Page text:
Honours BA in Visual and Critical Studies
The Bachelor of Arts (Honours) in Visual and Critical Studies offers students the opportunity to pursue the academic study of art history in the creative and dynamic environment of Canada’s premier art and design university.
The unique features of this Honours BA program include:
- An emphasis on the expanded field of modern and contemporary art history, which includes design, photography, architecture, performance and new media, as well as painting and sculpture.
- Integration of select studio courses into the core program of study, which provides students with the opportunity to pursue studio minors.
- A range of innovative interdisciplinary minors to choose from, such as Indigenous Visual Culture and Digital Futures, as well as minors in English, Creative Writing and Social Science.
- Access to international study opportunities, including OCAD University’s flagship Florence Program.
- Fourth-year honours seminar, which provides students with the opportunity to research and produce a major research paper.
View the admission requirements for more information.
Core faculty members in the BA in Visual and Critical Studies are internationally recognized scholars in the fields of art, design and new media art histories, and are professionally active in the fields of curating and publishing. The range of their scholarly expertise in Asian, Latin American, African, Islamic, Indigenous, Canadian, mediaeval, renaissance and modern European visual culture ensures that the study of art history at OCAD U is genuinely global in scope.
The exceptional educational experience offered by the Honours BA in Visual and Critical Studies prepares graduates for careers in curating, arts management, arts journalism and criticism, publishing and digital industries, such as writing for websites and gaming. The program’s academic specialization and breadth — with more than 90 visual culture courses and more than 80 breadth courses in English, humanities, social sciences and science/ technology to choose from — also provides a thorough foundation for post-graduate study in art history and related fields.
The program accepts applications for direct entry into the first year of the program, and for advanced second-year entry from students wishing to transfer from OCAD U studio programs or other universities.
Visual and Critical Studies Theses
Lex Burgoyne, "New Media Gray Zone: The Participatory Exhibition Forms of Char Davies' Osmose and Porpentine Charity Heartscape's With Those We Love Alive"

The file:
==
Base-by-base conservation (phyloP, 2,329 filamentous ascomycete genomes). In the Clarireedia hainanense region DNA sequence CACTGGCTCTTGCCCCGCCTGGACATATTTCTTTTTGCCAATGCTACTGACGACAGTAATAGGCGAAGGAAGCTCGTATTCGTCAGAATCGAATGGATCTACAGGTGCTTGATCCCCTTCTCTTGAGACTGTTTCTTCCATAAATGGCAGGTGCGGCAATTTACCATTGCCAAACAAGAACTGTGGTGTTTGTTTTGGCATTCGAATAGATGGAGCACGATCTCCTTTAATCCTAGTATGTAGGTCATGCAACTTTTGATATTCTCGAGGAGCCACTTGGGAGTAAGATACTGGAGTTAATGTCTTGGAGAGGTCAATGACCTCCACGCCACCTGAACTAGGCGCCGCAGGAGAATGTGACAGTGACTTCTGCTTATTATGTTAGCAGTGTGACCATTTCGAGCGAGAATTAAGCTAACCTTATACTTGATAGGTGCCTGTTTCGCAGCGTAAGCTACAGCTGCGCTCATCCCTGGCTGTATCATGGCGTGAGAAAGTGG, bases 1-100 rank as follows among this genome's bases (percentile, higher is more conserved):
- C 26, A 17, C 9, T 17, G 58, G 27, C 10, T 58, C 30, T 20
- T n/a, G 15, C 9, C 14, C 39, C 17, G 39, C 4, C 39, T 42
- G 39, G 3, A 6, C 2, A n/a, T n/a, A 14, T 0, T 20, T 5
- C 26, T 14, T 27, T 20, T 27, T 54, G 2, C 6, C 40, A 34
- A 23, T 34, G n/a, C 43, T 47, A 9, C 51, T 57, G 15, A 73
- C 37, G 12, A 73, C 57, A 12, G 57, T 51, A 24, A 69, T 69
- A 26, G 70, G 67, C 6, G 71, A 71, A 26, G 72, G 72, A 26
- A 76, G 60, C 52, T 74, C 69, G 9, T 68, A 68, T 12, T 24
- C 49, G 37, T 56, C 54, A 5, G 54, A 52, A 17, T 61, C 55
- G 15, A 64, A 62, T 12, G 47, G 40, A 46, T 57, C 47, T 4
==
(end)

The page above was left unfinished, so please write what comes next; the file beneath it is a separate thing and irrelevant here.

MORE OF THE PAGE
Kiera Charbonneau, "The Complications of Histories and the Semiotics of Form: Dieter Rother's Literaturwurst"
Dallas Fellini, "Fabricating Authority: Personified Anonymity in the Work of Jim Joe"
Victoria Girard, "You Are What Eats You: Maternal Perversion of Consumption"
Won Jeon, "Certainty, Conscious Purpose, and the Creative Act"
Matthew Mancini, "Vain Utopia's in The Preservation of Rodin's Thinker at the Cleveland Museum of Art"
Anthony Masucci, "The Broken Telegraph: Godzilla and WWII Japanese-American Relations"
Yana Rydzevskaya, "Outsider Art: A Redefinition"
Vanessa Tadman, "Representing the Female Body in the Work of Jenny Saville, Ishbel Myerscough, and Aleah Chapin"
Megan Van Capelle, "The Constructed Situation and the Collection: My Point is just as Intangible as the Art"
Sammy Van Herk, "A Swarm of Misconceptions: Bees as Propaganda in Rome during Urban VIII's Pontificate"
Maya Wilson-Sanchez, "Giuseppe Campuzano's Living Museum: Travesti Methods and Performing History in the Andes"
Sylvia Evans, "On Historical Time and Redemptive Practice: A Philosophical Reading of Walid Raad's The Atlas Group"
Ginette Guidi, "Cripping the Arts with Judith Scott: A Celebration of Difference and the Gift of Creation"
Chantelle Hope, "Contextualizing Atrocity in the Image: Understanding the Recognized and the Unrecognized in Anti-Semitic Holocaust Propaganda Photography"
Claire Van Doornik, "Rethinking Craft: A Study of the Value of the Handmade"
Moon-kyoung Cho, "Expressivity of Superflat: Flat, Syncretic, and Limitless"
Rob Oswald, "It Is, as It Is, Not: Abstraction and Material Necessity in Art and Society"
Laura Thipphawong, "Erotic Death Symbolism: The Docile Maiden and the Mad Scientist in Gabriel Von Max's The Anatomist"